A critical discourse analysis of language used in selected courts of law in Kenya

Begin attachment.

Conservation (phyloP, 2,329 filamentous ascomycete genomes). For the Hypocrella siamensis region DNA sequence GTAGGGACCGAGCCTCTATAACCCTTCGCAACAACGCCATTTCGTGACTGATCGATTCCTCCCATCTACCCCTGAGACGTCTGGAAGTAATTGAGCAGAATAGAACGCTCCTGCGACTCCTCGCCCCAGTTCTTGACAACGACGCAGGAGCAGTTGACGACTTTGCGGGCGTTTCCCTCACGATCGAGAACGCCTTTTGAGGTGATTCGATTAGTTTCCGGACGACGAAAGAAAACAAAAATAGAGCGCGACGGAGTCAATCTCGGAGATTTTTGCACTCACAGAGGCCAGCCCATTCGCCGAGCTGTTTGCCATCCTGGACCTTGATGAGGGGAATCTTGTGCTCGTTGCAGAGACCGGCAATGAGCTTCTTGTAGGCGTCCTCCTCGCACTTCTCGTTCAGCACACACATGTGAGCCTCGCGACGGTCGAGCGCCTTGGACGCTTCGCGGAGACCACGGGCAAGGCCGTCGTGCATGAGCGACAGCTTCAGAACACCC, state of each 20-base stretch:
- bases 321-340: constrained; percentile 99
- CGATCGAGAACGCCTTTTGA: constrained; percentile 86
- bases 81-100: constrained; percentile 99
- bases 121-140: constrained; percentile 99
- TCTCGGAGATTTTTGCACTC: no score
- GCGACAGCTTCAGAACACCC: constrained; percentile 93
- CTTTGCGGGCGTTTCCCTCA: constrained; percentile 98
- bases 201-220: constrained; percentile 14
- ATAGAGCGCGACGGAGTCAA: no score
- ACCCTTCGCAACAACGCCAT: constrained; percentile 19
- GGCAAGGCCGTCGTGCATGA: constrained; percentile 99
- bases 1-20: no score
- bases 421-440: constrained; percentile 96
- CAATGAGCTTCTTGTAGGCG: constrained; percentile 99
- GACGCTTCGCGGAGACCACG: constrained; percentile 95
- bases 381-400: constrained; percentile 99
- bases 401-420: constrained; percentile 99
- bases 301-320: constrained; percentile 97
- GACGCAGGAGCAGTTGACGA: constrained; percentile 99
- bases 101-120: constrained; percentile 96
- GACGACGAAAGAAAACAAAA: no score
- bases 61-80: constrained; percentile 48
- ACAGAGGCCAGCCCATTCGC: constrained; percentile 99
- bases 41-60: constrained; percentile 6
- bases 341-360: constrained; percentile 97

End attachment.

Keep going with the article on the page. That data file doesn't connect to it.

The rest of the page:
This study undertook a critical analysis of power asymmetry among discourse participants in sampled Kenyan courts. Specifically, the study investigated the questioning and pragmatic strategies used by lawyers, police prosecutors and unrepresented accused persons during direct examination and cross examination phases of trial, as well as the use of various speech act functions and background contributions by the examiners. In addition, the study also looked at how witness responses exemplify how power and control are achieved and challenged in the courtroom through linguistic means. To study these objectives, the study adopted a descriptive design and, therefore, qualitative methods were used in sampling and data analysis. Purposeful sampling was used to select the three courtrooms where the study took place. The data consisted of 30 hours of audio-recorded court proceedings. The audio recordings featured 10 hours from each of the three courtrooms and these reflected five hours of trials with unrepresented defendants and five hour of trials with a defence counsel. To allow for analysis, the audio recordings were transcribed and the various language features coded. These coded data were analysed using the SPSS version 17 computer software to generate statistics on the frequencies of occurrence of the various language features. These statistical results formed the foundation of the discussion of emerging trends in the analysis chapters. The main theoretical framework informing the analysis of data was Critical Discourse Analysis (CDA). CDA views discourse as a social practice that constitutes the social world and is constituted by other social practices. The theory holds that a study of the micro-discourse structures such as lexical choices and syntactic form in a given context leads to an understanding of the macro-discourse social structures such as power. The other theories that informed the study were Conversational Analysis and the Speech Act Theory. The thesis has four analysis chapters: chapter four focuses on question use by police prosecutors, counsel and pro se litigants; chapter five presents the findings on the use of pragmatic strategies by these discourse participants; chapter six deals with witness answer types, answer length and forms of witness resistance to control by examiners; chapter seven presents findings on the speech act functions and background contributions by examiners. From the analyses in these chapters it is established that evidentiary rules empower those who assume the examiner role by placing them in control of topic choice and change, and giving them the means to constrain the contributions of others. However, lay litigants are not always able to exploit the language and pragmatic resources available to the examiner. It also emerges that witnesses are powerless participants in courtroom discourse and are subjected to various forms of control by examiners. However, it is noted that witness use various strategies to resist this control. Chapter eight presents the summary of findings, conclusions and suggestions for further research and recommends various ways of mitigating the power imbalance in the courtroom.